Suggested similarities to Weimar Germany and fascist regimes are in most cases not just fundamentally flawed but also disingenuous and irresponsible. Weimar Germany had been democratic for a mere 15 years when Adolf Hitler came to power - the vast majority of the German elites and the masses at that time didn't believe in democracy and the mostly new political institutions were largely untested and weak. Whatever the problems of US democracy, and there are many more than are generally acknowledge, the system has been functioning for centuries and has withstood various tests (think, for example, of a Civil War and Watergate). The democratic system has protected the rights of most white citizens for centuries and the rights of most minority citizens for at least many decades. Both the US elites and masses overwhelmingly support democracy and the US democratic system. Moreover, while there are worrying aspects of Trump and his campaign, which are indeed reminiscent of aspects of fascism (e.g. nativism, racism, and an exceptional high tolerance for violence), he lacks the ideological coherence and organizational structure of the fascist movements of the 1930s.

But even if some people truly believe that there are fundamental similarities to both Trump and Weimar Germany, then I am puzzled why they are openly tweeting and writing about the dawning fascist Trump regime? Particularly given their historic insight, knowing what fascist regimes are capable of, are these people truly so heroic that they are willing to face almost certain imprisonment if not outright death in Trump's America? If they really think that we are facing a fundamental threat to democracy and life, why don't they take their families into safety and move abroad?

I assume they don't do this, because deep down they know full well that Trump isn't a fascist and the US isn't Weimar Germany. They can distinguish between their personal hyperbole and political reality. They know that things could get bad, although particularly for certain minorities (notably non-whites), but the basic institutions of US liberal democracy will survive and continue to protect them. Unfortunately, many people within their audiences do not know this and will actually internalize that frightening scenario. Looking to them for guidance, and respecting them as experts on the topic, they will truly believe that Stormtroopers will roam the streets soon and concentration camps are just around the corner. This fear-mongering is ideological grand-standing at the expense of the weakest people, exactly what they (rightly) accuse Trump off!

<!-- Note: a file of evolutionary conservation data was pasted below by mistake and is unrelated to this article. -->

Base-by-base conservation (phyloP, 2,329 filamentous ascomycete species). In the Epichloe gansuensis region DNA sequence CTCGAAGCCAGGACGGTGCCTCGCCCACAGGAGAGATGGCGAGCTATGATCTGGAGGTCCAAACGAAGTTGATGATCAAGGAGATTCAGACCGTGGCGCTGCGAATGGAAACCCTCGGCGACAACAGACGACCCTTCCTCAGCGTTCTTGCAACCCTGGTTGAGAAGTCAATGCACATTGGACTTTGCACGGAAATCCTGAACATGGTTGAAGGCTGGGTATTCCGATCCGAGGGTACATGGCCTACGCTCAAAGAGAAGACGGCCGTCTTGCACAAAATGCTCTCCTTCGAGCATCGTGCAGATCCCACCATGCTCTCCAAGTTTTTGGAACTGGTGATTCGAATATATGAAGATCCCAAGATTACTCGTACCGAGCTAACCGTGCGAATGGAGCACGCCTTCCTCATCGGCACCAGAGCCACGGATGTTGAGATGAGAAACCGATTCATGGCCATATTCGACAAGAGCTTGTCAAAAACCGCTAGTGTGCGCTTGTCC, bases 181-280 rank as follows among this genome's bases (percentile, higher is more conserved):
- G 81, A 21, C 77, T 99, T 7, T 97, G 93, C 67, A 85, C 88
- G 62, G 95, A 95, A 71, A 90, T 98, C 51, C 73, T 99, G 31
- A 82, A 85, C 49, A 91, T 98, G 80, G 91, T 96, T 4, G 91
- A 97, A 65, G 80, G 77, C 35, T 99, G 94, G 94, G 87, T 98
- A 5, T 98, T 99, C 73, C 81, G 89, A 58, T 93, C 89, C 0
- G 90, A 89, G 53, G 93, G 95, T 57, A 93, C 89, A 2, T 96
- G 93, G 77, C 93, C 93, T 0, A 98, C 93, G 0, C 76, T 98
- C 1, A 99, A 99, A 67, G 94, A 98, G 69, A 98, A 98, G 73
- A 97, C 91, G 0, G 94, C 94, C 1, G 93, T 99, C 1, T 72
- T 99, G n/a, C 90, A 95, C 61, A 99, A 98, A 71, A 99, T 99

This is not to argue that we should not emphasize the threats to liberal democracy that are inherent in the nativism and authoritarianism of Trump and his campaign, particularly to minority rights and the rule of law. But more than anything we should empower our audiences to defend liberal democracy rather than frighten them into submitting to alleged fascism. After all, only heroes stand up to a fascist regime and history has taught us that there are very few true heroes. Empowered citizens can help protect minority rights and rule of law, when indeed challenged, and can campaign to weaken the grip of Trump and the radical right-wing of the Republican Party by taking back the Senate in 2018 and making Trump a one-term president in 2020.